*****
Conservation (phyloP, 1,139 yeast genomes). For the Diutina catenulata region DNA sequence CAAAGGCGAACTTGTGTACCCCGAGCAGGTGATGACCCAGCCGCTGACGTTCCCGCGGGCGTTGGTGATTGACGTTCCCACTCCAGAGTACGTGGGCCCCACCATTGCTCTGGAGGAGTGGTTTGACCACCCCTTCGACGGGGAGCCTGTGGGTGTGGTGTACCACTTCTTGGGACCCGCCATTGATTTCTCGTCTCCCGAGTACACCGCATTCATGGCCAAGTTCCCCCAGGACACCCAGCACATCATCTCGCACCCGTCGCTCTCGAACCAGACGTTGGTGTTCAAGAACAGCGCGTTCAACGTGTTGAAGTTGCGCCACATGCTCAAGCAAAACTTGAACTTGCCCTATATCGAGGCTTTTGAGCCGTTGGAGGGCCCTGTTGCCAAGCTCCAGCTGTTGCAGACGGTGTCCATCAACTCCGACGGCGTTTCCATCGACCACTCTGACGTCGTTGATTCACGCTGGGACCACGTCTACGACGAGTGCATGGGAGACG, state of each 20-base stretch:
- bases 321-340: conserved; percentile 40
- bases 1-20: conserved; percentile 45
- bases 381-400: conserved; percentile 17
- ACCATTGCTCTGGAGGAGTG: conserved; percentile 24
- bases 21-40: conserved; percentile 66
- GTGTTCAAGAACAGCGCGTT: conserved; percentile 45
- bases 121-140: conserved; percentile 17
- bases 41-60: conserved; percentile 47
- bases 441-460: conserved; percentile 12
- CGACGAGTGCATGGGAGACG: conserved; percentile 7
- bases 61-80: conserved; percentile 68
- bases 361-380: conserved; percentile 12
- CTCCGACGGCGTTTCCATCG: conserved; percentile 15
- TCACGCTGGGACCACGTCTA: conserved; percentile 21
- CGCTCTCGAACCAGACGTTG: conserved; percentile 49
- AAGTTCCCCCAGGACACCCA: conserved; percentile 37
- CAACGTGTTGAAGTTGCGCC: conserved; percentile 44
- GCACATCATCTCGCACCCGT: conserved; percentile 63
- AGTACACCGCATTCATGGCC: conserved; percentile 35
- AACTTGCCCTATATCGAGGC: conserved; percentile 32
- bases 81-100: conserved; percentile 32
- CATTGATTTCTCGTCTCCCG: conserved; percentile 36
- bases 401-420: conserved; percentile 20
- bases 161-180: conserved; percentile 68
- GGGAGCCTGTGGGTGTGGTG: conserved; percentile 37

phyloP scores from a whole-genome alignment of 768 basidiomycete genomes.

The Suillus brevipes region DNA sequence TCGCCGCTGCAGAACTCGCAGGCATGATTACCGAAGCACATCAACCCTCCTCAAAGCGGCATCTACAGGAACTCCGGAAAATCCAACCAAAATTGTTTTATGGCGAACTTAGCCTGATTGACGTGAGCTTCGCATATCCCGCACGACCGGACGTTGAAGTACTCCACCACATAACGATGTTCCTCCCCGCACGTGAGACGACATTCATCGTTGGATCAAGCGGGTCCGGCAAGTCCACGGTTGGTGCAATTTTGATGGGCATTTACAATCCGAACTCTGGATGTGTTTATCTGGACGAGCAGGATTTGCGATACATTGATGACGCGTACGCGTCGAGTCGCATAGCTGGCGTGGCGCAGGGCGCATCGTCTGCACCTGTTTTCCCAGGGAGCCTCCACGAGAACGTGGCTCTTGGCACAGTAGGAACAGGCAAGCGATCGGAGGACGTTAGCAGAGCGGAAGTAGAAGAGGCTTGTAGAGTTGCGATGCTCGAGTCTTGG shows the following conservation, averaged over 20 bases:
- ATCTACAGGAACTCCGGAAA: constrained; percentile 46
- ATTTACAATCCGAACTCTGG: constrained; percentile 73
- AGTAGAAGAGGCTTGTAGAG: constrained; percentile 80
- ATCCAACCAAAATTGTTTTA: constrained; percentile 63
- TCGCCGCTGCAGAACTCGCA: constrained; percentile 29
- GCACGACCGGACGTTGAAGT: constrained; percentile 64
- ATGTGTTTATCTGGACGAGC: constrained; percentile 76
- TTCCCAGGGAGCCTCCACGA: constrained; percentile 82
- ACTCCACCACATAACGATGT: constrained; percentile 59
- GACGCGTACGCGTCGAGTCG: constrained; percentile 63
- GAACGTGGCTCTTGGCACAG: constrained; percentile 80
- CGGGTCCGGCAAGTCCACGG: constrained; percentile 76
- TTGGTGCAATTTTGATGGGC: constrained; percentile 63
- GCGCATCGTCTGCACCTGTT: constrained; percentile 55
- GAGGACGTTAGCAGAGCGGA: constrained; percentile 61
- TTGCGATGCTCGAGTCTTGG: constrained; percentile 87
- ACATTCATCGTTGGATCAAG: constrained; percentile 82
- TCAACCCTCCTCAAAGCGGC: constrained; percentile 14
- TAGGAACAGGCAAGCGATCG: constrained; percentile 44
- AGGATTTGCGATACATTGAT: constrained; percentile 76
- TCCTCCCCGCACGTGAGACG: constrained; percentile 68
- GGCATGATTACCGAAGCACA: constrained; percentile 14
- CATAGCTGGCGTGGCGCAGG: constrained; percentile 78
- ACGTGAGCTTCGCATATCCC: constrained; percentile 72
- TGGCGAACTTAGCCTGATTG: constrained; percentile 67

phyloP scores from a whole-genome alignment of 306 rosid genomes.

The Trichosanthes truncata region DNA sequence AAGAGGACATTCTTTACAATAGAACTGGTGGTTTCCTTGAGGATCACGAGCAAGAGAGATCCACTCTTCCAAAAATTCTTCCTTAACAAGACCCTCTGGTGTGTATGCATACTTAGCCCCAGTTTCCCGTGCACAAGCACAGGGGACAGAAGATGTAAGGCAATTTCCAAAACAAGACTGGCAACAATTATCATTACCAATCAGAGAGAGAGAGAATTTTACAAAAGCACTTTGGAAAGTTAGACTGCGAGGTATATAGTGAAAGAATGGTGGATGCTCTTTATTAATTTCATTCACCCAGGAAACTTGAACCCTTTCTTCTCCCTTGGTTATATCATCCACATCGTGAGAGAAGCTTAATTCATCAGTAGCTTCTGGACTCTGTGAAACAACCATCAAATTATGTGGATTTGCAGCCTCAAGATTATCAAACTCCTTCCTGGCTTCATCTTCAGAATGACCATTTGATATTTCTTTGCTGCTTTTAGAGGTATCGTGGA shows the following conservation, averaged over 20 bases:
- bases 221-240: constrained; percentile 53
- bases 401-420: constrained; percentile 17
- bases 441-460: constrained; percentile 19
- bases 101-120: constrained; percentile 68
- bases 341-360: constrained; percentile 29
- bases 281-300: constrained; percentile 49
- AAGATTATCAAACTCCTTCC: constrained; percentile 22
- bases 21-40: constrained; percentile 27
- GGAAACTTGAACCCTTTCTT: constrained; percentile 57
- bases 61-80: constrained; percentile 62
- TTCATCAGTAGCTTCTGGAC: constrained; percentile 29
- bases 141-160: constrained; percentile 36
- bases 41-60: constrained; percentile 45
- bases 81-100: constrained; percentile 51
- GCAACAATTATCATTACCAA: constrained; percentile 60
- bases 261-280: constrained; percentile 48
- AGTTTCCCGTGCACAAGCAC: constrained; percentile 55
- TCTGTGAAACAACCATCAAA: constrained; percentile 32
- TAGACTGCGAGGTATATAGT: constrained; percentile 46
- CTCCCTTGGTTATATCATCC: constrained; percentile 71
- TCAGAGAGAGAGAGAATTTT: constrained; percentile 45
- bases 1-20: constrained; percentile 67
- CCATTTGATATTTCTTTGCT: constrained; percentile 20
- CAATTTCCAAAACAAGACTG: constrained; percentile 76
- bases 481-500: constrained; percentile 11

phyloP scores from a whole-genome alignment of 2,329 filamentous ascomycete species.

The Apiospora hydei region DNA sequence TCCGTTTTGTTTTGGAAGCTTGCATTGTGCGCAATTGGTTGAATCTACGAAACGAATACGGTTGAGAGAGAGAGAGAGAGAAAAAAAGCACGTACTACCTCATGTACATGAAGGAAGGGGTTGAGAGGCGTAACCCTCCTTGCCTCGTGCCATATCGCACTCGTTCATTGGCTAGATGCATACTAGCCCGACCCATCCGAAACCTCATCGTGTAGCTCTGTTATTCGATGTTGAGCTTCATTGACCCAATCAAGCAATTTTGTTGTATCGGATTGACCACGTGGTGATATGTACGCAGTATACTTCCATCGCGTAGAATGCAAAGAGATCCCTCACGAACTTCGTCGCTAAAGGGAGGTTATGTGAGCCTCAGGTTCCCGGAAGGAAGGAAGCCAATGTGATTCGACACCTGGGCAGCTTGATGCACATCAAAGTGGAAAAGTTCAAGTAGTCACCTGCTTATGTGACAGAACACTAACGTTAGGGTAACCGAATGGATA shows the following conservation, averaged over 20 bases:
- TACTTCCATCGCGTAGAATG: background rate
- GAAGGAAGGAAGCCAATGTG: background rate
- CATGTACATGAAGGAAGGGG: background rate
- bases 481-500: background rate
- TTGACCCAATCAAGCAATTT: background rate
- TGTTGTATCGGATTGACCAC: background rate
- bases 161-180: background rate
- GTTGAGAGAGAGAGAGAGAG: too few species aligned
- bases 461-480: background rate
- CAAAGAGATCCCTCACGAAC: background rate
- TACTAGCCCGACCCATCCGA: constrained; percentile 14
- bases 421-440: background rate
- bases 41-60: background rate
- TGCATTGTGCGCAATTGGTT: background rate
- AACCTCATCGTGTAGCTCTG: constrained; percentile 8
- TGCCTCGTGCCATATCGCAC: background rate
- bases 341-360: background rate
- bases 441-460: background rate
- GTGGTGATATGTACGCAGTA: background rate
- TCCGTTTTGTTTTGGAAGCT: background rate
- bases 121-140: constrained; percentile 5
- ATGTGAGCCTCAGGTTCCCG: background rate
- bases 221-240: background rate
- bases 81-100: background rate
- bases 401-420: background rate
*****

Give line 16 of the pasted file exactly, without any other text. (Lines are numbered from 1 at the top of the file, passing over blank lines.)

- CGCTCTCGAACCAGACGTTG: conserved; percentile 49